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I was stuck using a platform that did not support extended image formats, but I absolutely had to have per-pixel-alpha. To overcome, I wrote this nifty little module.

Load a 32-bit, RGBA Windows Bitmap file for use with PyGame.
2007 Michael Thomas Greer
Released to the Public Domain.
  PyGame does not always come with the ability to load all image types. This
  is inconvenient because sometimes you just really, really want to play with
  per-pixel alpha images, but PyGame's BMP support doesn't understand a
  bitmap's alpha channel, and if you are stuck using a platform without
  extended image support, who do you call?
  Windows BMP files have always been capable of storing alpha data, but it was
  only with the release of Windows XP that Microsoft actually supported such
  use. As a result, most BMP readers/editors ignore or clobber alpha data in
  your bitmap. PyGame is no different.
  This module addresses that problem in pure python code.
Example of How to Use
  Here's a very simple example. You'll need two files to run it. The first,
  named "background.bmp", is any normal BMP file to use for the background
  image. The other, "foreground.bmp32", is a 32-bit BMP with alpha channel
  which follows the cursor as you move it around the PyGame display window.
    import pygame
    import bmp32
    bg     = pygame.image.load( 'background.bmp' )
    screen = pygame.display.set_mode( bg.get_size() )
    bg     = bg.convert()
    fg     = bmp32.load( 'foreground.bmp32' ).convert_alpha()
    screen.blit( bg, (0, 0) )
    pygame.mouse.set_visible( False )
    done = False
    while not done:
      for event in pygame.event.get():
        if event.type in [pygame.QUIT, pygame.KEYDOWN]:
          done = True
        elif event.type == pygame.MOUSEMOTION:
          screen.blit( bg, (0, 0) )
          screen.blit( fg, event.pos )
Building a 32-bit BMP with alpha channel
  Photoshop is one of the few programs that can load and save a BMP with alpha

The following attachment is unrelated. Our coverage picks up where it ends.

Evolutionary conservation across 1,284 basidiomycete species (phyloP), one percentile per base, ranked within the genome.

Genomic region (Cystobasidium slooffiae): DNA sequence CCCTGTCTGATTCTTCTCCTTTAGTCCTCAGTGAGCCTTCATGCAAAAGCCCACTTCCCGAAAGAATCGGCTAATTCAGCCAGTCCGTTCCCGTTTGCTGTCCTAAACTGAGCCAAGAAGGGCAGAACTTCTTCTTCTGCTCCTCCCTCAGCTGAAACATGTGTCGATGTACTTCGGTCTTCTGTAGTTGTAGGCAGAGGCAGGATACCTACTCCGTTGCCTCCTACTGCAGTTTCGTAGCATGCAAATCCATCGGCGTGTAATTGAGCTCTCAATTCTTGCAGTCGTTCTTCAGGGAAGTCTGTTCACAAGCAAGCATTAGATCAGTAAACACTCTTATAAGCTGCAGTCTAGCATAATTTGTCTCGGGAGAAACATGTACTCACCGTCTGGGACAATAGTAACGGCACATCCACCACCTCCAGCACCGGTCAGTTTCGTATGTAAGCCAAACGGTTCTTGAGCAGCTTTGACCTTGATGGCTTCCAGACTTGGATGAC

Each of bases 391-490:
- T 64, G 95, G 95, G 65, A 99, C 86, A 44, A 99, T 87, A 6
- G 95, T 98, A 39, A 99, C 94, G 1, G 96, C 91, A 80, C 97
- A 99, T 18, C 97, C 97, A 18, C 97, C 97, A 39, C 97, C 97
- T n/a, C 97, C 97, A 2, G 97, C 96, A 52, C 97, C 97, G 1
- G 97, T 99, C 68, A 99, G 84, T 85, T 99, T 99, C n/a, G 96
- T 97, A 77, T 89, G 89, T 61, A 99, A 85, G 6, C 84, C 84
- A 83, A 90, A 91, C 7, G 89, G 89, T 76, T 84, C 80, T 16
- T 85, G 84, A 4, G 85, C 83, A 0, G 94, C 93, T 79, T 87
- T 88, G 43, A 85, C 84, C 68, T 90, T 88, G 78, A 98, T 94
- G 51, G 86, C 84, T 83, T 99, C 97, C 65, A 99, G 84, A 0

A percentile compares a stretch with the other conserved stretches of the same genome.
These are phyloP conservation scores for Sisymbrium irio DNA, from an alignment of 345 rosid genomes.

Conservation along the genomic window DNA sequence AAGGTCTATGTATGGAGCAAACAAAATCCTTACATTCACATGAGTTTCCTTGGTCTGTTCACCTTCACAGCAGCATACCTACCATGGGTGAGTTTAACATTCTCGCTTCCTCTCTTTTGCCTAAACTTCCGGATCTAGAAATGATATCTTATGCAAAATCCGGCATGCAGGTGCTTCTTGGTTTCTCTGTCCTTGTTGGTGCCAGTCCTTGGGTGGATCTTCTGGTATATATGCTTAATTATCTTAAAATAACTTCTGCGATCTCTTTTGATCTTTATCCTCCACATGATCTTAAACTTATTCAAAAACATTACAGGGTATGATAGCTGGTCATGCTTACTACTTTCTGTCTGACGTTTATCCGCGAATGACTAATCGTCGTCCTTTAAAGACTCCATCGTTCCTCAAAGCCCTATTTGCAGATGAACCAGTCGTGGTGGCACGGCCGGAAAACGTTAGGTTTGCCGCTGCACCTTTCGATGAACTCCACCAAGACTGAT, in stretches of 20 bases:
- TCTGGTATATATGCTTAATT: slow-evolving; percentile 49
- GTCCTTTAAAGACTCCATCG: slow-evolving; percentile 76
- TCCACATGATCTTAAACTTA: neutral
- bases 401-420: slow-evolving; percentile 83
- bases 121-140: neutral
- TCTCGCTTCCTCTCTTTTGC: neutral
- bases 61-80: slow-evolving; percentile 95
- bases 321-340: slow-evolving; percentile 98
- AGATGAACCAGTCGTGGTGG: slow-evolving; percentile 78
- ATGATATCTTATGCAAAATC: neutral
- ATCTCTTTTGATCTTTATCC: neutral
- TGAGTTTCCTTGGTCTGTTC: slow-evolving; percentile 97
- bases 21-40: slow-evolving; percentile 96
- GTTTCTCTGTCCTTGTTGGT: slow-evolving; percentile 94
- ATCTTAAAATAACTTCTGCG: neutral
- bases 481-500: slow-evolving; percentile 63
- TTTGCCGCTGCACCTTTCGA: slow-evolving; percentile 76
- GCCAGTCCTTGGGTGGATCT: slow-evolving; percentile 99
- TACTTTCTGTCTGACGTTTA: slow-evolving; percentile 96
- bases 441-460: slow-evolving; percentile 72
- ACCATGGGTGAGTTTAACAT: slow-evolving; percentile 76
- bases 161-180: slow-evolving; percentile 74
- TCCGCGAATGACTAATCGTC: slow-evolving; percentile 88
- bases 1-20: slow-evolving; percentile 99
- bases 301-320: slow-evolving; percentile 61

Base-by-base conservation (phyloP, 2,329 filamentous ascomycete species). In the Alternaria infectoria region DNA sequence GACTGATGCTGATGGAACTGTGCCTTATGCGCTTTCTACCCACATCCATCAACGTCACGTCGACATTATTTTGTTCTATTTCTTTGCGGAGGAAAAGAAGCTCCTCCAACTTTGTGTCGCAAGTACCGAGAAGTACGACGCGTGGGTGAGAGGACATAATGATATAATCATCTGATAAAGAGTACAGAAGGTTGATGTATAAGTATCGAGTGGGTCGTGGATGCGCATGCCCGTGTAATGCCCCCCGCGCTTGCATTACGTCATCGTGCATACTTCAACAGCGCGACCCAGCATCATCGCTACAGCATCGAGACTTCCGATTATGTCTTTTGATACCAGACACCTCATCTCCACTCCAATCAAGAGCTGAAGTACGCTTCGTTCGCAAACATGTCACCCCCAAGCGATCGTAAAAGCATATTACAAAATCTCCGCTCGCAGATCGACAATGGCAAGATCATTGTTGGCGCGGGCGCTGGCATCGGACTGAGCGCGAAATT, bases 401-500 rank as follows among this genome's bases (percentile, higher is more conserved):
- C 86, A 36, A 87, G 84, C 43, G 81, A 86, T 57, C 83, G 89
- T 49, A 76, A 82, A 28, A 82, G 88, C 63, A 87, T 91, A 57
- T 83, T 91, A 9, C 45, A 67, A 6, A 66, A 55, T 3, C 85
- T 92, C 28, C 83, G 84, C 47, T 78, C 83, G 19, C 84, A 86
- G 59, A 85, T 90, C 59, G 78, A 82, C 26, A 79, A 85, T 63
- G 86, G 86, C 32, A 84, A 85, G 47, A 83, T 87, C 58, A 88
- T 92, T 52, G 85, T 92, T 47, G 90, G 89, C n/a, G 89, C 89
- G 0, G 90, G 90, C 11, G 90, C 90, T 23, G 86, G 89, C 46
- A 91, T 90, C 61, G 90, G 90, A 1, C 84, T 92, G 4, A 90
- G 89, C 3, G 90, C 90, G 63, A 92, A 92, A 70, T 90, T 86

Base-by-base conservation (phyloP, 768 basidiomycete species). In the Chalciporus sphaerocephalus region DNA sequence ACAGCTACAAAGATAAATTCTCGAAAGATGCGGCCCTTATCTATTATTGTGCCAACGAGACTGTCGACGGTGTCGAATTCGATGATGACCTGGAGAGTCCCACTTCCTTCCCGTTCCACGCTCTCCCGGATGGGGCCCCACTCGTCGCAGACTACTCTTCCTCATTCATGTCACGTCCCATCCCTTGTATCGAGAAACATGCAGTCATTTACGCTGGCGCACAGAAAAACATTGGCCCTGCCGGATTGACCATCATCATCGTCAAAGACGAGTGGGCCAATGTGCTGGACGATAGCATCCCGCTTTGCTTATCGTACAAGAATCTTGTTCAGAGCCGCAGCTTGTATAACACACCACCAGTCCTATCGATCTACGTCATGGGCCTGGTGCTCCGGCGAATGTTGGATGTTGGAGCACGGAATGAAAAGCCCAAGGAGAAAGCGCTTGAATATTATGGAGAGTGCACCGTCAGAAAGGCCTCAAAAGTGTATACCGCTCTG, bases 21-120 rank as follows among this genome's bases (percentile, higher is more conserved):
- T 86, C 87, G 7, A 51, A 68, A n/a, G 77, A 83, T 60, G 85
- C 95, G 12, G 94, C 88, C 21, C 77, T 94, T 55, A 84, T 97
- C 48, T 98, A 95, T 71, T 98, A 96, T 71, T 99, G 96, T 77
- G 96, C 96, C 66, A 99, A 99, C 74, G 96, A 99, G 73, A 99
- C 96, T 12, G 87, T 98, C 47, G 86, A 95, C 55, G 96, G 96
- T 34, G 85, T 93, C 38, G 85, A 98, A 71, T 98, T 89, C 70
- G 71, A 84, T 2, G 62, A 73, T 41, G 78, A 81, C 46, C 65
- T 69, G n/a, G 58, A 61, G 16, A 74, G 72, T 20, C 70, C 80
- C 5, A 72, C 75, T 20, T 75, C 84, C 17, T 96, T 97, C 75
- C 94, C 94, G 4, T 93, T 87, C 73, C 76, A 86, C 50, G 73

data. If you don't have access to Photoshop (as I don't), here's a little
  cross-platform C++ source to compile a bitmap with alpha.
  It requires the EasyBMP library at "".
  EasyBMP is specifically cross-platform, small, and self-contained. Just
  unzip everything to a new directory. Create a new CPP file in that same
  directory and paste the following into it.
    // bmp32.cpp
    // Takes two BMP files and combines them into a 32-bit, RGBA Bitmap.
    // 2007 Michael Thomas Greer
    #include <iostream>
    #include <fstream>
    #include "EasyBMP.h"
    using namespace std;
    int usage() {
      cerr &lt;&lt; "usage:"                                              &lt;&lt; endl
           &lt;&lt; "  bmp32 rgb.bmp alpha.bmp result.bmp32"              &lt;&lt; endl
           &lt;&lt;                                                          endl
           &lt;&lt; "where:"                                              &lt;&lt; endl
           &lt;&lt; "  rgb.bmp    is the name of the image with colors."  &lt;&lt; endl
           &lt;&lt; "  alpha.bmp  is a grayscale image representing the"  &lt;&lt; endl
           &lt;&lt; "             alpha channel. Black is fully"          &lt;&lt; endl
           &lt;&lt; "             transparent and white is fully opaque." &lt;&lt; endl
           &lt;&lt; "  result.bmp is the name of the file you wish to"    &lt;&lt; endl
           &lt;&lt; "             create (overwrites existing files)."    &lt;&lt; endl;